“Many of these groups, while listening to some sort of global struggle, have historically focused primarily on their local insurgencies or regional conflicts rather than anything Western-related,” he said. .

Yet, despite a longstanding local or regional focus, African affiliates have grown in power and influence.

Over the past two years, intelligence shared by UN member states has warned that AQIM has become a logistical hub for al-Qaida affiliates in Mali while finding ways to supply, and eventually to influence, other militant groups.

Al-Shabab’s rise has been even more pronounced, with one UN member state warning that it has gone from affiliate to benefactor, providing financial support to key al-Qaeda leaders.

A new caliphate?

At the same time, US military and intelligence officials warn that al-Qaeda’s Somali affiliate is becoming more ambitious, with a growing appetite for territory and to attack Western targets.

“I think it is likely that Africa will be home to the next emirate-like experiment by Al-Qaida…based on the prevalence of strong militant movements in Africa as well as weak and frustrated populations who are open to a range of alternatives,” Daveed Gartenstein-Ross, counterterrorism analyst and CEO of threat analytics firm Valens Global, told VOA recently.

Yet Gartenstein-Ross, speaking before the death of al-Qaeda leader Ayman al-Zawahiri, said a stronger and more prominent African affiliate would not have to harbor al-Qaeda’s ruling core. .

“Al-Qaeda’s guidance system is not a traditional command and control system,” he said. “Its ideal tends to be centralization of strategy with decentralization of action.”

Zawahiri’s Legacy

Late Monday, a senior US administration official said Zawahiri’s death is a severe blow to al-Qaeda…and will degrade the group’s ability to operate, including against the American homeland.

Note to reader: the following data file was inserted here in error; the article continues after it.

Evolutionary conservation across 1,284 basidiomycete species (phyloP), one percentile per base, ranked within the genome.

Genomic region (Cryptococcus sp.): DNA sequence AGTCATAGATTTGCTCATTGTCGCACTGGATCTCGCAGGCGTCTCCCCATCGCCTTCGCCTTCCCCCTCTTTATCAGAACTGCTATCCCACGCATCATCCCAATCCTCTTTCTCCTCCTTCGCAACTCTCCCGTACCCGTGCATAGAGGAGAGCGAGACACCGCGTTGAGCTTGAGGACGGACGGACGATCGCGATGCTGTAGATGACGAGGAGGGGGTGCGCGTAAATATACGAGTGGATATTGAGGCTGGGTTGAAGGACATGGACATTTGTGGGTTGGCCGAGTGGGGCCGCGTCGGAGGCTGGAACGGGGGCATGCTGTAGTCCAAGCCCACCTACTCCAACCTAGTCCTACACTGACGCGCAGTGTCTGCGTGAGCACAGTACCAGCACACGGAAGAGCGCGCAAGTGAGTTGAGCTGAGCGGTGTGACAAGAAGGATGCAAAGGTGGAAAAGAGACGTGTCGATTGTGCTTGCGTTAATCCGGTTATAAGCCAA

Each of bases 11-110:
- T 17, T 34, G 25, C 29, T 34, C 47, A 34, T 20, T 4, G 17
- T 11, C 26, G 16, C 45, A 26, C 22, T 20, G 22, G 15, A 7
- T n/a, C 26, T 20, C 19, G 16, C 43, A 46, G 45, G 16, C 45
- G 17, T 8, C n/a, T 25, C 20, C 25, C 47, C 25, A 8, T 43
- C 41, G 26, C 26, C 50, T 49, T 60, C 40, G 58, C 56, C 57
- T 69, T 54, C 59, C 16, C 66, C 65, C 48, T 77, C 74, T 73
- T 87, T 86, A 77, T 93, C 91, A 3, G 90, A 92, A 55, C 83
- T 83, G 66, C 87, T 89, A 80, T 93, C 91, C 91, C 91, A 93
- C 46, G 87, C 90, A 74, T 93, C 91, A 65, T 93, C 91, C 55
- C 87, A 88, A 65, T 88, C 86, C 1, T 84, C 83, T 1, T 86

But some analysts and former officials are wary.

“The loss of Zawahiri is not the end of al-Qaeda,” American Enterprise Institute fellow Katherine Zimmerman told VOA via text message.

“As uninspiring as his rants were to many, he successfully steered the organization past the death of its founder, Osama bin Laden, and the challenge from the Islamic State,” she said. declared. “He and senior al-Qaeda leaders have already planned his death, and many capable people are ready to take the lead.”

Other analysts argue that al-Qaeda, although decentralized and dependent on its affiliates, is still stronger than ever.

There are those, however, who disagree.

“There’s a case against him that says he wasn’t a very inspirational leader, he wasn’t a very dynamic leader,” the former Western counterterrorism official told VOA, showing caution.

“If you buy into the theory that Zawahiri was not an effective leader, then you have the possibility that a more inspirational leader will take over,” the official said.

USA voanews

Not all news on the site expresses the point of view of the site, but we transmit this news automatically and translate it through programmatic technology on the site and not from a human editor.